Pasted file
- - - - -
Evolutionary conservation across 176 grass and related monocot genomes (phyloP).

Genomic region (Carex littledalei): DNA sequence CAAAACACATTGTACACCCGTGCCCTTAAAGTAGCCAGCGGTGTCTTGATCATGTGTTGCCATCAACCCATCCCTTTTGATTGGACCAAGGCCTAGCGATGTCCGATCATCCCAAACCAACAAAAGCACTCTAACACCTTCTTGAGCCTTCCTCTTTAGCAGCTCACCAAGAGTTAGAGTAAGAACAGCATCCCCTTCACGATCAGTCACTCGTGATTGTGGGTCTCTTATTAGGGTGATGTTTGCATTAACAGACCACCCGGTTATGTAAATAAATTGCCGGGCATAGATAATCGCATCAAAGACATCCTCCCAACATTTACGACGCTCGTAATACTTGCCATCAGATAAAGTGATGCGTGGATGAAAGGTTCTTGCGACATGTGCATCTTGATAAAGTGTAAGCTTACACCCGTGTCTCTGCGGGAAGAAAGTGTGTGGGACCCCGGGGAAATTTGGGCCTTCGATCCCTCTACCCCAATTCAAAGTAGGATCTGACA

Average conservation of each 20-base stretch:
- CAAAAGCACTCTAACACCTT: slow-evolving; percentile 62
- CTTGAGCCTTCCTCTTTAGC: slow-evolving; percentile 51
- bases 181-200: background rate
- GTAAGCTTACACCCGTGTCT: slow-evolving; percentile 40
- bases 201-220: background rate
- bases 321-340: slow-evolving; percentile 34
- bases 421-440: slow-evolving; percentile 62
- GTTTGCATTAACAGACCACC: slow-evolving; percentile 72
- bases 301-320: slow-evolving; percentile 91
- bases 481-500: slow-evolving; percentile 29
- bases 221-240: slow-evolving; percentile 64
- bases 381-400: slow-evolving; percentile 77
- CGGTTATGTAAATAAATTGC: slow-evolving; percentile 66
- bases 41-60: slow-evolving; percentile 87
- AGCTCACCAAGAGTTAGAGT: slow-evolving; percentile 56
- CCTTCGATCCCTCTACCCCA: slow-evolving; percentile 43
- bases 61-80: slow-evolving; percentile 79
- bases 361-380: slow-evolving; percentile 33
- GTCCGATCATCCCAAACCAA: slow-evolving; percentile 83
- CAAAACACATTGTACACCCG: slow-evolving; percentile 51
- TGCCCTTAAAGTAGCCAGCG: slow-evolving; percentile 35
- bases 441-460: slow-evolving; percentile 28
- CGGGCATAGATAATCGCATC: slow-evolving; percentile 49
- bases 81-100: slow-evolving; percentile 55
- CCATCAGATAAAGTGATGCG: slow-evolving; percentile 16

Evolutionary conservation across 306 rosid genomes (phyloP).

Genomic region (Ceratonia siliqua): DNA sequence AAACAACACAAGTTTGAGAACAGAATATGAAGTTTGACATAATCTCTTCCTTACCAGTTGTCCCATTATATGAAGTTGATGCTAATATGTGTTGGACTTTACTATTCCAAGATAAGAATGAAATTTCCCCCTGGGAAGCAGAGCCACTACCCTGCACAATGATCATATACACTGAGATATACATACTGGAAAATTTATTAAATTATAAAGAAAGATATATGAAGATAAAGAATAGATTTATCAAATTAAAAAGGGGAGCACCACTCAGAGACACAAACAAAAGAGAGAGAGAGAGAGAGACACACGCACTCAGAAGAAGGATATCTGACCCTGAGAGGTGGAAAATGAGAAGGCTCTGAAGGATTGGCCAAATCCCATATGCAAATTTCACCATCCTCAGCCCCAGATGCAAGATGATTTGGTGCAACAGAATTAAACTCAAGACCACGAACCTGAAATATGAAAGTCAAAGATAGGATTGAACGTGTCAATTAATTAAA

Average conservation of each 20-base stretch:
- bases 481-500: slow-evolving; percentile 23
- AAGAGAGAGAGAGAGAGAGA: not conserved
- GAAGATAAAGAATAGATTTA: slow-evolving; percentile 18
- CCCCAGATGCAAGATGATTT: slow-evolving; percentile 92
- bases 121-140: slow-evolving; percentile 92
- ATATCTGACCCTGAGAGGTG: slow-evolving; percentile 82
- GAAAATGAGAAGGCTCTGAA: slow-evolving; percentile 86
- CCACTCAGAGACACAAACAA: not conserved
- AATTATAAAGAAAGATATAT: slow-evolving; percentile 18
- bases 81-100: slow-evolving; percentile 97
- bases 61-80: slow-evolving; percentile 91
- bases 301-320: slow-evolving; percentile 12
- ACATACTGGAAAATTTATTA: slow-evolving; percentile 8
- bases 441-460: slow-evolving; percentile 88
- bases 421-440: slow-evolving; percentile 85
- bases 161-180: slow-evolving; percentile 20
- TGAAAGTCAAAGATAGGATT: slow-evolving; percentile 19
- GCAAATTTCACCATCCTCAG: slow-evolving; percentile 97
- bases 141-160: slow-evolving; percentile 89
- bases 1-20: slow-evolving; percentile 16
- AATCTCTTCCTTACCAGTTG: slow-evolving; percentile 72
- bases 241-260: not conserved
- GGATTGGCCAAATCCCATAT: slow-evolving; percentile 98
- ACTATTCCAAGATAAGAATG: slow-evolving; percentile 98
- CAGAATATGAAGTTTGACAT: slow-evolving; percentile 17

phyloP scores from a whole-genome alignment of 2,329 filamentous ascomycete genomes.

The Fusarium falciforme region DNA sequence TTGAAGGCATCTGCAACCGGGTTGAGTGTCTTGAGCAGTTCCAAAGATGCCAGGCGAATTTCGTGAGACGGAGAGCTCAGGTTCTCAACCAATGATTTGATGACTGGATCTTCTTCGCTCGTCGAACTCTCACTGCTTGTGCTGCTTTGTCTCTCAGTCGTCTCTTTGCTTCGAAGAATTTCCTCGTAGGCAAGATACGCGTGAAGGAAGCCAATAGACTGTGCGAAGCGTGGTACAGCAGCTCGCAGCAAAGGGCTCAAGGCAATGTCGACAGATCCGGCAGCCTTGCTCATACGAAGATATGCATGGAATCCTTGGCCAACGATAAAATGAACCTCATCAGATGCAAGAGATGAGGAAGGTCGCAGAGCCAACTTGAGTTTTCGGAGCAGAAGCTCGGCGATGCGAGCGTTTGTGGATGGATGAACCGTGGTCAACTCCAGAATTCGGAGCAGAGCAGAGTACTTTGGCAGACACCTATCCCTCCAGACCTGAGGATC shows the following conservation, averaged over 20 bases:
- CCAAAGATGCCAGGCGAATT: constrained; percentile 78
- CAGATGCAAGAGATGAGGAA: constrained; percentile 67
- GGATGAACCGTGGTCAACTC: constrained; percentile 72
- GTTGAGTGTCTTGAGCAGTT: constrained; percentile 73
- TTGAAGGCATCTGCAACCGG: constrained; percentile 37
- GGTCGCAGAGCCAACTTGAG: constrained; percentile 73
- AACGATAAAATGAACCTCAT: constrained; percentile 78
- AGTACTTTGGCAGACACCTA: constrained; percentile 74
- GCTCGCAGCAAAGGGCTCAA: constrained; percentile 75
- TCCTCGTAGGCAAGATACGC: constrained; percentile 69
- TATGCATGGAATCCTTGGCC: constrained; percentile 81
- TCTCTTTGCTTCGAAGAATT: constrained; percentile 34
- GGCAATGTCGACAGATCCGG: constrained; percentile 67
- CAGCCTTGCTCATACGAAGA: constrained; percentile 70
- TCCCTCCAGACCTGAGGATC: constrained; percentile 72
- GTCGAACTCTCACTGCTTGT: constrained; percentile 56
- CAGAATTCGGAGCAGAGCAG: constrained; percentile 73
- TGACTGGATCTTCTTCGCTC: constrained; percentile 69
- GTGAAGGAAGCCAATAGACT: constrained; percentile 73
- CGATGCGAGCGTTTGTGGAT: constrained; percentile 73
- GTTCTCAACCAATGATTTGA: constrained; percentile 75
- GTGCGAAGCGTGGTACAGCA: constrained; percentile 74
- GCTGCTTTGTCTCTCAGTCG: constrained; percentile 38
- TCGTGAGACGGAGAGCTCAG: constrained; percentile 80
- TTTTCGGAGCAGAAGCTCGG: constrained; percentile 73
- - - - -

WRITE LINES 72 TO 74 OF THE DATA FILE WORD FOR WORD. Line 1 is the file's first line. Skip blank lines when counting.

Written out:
- CAGCCTTGCTCATACGAAGA: constrained; percentile 70
- TCCCTCCAGACCTGAGGATC: constrained; percentile 72
- GTCGAACTCTCACTGCTTGT: constrained; percentile 56